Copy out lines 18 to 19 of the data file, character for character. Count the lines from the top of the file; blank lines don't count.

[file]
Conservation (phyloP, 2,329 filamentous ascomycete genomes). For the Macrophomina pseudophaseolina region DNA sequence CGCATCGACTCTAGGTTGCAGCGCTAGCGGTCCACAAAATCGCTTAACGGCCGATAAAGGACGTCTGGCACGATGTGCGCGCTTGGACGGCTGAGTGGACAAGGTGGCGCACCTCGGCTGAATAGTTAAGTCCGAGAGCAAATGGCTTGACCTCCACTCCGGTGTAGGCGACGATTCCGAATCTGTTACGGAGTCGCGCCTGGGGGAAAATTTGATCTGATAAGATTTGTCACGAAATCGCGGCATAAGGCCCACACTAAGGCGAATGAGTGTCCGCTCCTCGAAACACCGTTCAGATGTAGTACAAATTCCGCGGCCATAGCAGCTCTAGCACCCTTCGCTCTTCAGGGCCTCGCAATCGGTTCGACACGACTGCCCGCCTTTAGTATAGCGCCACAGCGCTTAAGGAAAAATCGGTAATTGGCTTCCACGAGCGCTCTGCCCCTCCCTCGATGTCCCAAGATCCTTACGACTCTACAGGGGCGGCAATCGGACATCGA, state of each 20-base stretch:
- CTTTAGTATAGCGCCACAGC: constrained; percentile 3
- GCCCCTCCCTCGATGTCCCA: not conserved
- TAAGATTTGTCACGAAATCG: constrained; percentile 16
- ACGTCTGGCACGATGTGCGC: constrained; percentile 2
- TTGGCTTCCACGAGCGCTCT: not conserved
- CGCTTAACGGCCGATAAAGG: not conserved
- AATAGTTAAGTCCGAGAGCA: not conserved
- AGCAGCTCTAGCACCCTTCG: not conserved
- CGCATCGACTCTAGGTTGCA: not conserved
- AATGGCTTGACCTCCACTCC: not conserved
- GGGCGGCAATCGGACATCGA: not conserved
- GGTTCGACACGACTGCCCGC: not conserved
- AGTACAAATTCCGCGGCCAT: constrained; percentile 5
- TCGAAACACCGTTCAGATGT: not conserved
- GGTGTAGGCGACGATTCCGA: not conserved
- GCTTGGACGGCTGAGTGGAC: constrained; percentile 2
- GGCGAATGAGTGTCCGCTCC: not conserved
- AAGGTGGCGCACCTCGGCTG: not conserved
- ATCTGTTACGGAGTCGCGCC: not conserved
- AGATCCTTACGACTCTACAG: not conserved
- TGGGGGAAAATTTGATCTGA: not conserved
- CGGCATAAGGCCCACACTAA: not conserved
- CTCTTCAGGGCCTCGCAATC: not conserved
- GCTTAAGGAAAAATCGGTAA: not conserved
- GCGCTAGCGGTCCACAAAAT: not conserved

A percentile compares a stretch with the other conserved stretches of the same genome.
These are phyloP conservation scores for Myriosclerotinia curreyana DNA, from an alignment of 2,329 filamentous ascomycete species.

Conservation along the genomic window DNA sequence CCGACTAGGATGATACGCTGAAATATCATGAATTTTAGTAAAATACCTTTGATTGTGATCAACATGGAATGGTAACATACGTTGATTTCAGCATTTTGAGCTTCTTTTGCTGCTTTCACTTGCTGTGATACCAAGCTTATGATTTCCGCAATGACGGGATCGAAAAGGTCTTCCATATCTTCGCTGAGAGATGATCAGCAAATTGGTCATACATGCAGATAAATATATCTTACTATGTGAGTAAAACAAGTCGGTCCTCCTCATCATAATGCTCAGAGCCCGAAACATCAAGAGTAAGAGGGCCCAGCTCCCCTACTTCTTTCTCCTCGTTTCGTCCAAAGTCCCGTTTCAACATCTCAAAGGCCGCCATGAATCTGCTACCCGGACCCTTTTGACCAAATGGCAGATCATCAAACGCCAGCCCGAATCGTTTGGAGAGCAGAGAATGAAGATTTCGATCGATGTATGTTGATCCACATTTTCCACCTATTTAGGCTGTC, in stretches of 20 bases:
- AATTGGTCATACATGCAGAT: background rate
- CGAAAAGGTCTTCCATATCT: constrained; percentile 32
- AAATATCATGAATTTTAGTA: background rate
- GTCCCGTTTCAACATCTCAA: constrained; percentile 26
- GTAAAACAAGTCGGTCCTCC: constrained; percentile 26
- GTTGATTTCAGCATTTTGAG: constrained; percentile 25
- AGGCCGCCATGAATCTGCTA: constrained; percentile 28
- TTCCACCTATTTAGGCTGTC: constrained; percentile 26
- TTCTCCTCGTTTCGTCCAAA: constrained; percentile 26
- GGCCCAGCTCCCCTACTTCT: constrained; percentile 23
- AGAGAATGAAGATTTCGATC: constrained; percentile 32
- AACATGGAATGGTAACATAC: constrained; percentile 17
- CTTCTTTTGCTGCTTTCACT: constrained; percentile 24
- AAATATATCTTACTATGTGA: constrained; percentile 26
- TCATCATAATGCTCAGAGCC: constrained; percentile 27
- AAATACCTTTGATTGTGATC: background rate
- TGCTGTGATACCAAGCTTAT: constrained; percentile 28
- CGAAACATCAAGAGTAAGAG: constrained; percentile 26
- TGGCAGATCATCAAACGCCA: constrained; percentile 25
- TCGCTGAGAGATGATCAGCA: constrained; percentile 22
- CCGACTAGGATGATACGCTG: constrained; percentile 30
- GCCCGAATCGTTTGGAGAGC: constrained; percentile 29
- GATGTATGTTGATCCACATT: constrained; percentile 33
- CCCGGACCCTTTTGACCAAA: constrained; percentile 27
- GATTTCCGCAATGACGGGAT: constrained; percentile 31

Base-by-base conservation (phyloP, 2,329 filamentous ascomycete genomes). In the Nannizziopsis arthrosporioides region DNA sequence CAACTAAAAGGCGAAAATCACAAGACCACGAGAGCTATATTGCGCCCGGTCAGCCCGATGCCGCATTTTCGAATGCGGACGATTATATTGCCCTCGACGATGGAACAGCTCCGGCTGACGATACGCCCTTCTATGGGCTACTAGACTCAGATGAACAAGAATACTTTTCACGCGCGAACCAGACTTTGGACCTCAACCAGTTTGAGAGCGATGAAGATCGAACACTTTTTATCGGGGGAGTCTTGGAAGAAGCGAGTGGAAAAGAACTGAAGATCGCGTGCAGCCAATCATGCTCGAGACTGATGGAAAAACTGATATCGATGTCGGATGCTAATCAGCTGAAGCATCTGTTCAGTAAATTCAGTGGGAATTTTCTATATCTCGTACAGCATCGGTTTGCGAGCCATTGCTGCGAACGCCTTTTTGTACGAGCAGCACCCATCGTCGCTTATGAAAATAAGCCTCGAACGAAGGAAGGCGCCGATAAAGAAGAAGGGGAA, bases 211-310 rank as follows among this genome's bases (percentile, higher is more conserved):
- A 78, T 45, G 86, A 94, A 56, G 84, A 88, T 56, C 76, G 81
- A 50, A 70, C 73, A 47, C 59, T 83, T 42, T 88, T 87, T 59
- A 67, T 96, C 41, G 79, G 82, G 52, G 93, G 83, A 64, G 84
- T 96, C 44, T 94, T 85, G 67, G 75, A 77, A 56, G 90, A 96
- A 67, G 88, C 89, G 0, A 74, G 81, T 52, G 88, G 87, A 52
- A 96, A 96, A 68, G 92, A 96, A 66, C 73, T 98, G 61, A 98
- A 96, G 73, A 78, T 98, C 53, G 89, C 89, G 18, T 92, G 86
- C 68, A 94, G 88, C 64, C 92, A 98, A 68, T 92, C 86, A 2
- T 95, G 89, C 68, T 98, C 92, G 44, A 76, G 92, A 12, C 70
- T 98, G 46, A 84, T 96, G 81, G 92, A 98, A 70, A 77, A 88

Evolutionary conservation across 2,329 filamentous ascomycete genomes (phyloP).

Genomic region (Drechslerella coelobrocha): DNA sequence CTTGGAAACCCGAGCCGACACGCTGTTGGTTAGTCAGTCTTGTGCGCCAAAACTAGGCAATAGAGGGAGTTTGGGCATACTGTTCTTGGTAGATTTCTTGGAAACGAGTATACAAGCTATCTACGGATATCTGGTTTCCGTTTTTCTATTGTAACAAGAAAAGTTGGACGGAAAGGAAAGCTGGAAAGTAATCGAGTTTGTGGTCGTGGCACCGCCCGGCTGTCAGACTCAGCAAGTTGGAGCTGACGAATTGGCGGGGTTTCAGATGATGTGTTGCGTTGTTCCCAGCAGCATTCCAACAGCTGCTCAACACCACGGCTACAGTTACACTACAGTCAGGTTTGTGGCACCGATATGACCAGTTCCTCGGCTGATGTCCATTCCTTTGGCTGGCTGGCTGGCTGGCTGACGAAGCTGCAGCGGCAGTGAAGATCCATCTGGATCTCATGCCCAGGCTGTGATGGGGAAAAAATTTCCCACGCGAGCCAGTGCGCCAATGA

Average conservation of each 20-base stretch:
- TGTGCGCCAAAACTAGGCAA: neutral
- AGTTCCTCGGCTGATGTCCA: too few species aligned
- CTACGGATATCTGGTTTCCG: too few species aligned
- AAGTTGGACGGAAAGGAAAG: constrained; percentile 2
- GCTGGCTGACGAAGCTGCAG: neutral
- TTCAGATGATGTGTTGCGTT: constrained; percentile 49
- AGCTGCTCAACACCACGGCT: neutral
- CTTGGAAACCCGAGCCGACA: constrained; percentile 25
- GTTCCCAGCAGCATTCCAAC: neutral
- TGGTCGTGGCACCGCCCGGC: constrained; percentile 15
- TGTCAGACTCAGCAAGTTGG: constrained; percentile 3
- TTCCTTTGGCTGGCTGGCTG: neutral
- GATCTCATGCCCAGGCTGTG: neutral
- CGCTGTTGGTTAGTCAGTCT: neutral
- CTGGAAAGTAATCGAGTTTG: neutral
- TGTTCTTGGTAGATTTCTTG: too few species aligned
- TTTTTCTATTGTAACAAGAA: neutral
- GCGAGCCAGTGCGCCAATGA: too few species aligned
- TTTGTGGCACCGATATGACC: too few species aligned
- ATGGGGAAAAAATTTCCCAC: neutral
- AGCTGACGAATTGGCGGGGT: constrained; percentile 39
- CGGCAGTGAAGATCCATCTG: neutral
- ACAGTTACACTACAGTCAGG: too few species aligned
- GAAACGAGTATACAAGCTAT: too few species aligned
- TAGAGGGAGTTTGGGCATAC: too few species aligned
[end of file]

- GGCGAATGAGTGTCCGCTCC: not conserved
- AAGGTGGCGCACCTCGGCTG: not conserved